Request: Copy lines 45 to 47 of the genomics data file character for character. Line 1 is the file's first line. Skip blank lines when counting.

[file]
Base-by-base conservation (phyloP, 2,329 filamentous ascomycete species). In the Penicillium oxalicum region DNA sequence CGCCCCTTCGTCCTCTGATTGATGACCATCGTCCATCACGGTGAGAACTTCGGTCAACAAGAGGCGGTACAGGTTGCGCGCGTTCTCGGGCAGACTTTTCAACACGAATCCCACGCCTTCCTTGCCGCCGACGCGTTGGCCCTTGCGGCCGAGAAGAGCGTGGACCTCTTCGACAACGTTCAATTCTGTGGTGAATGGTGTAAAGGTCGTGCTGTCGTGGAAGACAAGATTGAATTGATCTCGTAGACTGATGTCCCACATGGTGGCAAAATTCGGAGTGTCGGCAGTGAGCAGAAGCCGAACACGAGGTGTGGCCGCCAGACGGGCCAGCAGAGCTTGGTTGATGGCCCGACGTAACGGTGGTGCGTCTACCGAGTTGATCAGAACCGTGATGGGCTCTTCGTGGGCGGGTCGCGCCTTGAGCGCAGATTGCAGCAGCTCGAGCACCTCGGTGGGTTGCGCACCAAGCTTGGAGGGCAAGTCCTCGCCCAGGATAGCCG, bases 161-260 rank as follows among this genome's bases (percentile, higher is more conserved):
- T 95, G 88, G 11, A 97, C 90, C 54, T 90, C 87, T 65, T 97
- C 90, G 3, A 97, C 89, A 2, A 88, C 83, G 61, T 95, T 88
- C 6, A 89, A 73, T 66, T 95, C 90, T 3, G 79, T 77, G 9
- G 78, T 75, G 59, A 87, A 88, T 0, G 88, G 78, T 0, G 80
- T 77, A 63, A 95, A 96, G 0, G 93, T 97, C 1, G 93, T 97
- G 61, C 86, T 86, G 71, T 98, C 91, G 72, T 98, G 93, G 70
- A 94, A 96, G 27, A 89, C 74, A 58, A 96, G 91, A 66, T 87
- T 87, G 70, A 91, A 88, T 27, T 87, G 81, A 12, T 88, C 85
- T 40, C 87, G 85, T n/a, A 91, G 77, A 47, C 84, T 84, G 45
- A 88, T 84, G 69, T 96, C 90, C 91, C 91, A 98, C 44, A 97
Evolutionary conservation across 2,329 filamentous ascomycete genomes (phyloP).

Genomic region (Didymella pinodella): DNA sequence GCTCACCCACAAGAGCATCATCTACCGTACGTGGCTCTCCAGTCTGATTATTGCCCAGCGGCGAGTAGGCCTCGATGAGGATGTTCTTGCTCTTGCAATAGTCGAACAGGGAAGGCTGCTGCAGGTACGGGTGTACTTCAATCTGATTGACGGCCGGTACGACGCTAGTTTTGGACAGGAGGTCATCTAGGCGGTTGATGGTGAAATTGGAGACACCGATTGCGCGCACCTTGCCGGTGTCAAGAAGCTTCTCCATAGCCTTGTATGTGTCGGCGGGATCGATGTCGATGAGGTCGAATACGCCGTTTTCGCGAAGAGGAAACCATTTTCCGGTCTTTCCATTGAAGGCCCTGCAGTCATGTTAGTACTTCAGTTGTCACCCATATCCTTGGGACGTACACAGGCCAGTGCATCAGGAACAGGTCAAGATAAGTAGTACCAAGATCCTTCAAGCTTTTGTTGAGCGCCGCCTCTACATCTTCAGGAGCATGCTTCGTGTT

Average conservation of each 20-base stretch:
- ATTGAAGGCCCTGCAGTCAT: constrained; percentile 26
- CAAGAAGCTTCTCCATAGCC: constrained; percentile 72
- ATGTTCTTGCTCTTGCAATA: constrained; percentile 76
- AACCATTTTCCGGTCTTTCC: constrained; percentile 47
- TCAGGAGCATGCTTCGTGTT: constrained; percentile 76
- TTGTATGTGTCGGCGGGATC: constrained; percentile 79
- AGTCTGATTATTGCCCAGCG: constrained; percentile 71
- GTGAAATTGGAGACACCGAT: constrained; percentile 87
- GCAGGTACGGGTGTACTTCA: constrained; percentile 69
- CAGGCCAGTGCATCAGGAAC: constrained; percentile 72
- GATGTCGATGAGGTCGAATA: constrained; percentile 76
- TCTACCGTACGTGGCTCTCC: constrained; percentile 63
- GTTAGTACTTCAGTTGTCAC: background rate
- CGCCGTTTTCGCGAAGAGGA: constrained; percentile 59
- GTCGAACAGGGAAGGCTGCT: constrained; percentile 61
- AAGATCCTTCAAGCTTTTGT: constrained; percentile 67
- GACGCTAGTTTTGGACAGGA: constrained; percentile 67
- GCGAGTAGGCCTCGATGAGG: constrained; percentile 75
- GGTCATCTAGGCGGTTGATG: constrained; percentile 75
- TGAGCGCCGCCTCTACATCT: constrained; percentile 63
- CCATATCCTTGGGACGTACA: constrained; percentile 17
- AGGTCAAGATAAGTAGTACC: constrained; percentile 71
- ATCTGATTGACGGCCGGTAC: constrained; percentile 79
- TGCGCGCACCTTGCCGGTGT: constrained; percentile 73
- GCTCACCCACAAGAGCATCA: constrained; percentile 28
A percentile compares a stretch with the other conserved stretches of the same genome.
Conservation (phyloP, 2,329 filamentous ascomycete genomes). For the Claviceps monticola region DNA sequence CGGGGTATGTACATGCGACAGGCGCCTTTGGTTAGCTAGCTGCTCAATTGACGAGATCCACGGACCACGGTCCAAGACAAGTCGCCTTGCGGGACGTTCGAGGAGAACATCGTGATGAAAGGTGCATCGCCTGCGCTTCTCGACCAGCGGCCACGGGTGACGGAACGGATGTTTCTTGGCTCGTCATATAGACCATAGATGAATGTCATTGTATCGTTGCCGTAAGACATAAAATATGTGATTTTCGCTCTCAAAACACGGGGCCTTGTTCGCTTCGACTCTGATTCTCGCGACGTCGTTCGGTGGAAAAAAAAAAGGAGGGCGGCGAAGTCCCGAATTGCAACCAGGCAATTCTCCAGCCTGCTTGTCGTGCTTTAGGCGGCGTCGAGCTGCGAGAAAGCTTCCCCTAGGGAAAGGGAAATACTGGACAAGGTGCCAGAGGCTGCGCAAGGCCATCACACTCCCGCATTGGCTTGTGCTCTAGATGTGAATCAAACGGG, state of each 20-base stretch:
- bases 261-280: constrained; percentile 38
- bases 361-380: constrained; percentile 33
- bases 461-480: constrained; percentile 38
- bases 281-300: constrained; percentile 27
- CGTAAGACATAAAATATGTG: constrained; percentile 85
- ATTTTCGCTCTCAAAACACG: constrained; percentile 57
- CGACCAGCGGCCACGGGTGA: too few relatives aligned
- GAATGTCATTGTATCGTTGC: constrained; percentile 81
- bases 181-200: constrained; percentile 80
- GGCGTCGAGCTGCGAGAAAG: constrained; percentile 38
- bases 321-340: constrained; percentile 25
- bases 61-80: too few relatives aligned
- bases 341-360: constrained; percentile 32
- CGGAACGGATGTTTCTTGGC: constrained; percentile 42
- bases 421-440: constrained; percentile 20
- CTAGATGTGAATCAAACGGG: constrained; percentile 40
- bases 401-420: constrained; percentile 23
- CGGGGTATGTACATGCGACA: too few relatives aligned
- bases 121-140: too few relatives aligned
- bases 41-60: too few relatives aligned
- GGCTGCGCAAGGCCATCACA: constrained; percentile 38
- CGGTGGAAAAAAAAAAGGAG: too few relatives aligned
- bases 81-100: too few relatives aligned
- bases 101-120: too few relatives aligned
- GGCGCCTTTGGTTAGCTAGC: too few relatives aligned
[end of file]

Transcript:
- bases 281-300: constrained; percentile 27
- CGTAAGACATAAAATATGTG: constrained; percentile 85
- ATTTTCGCTCTCAAAACACG: constrained; percentile 57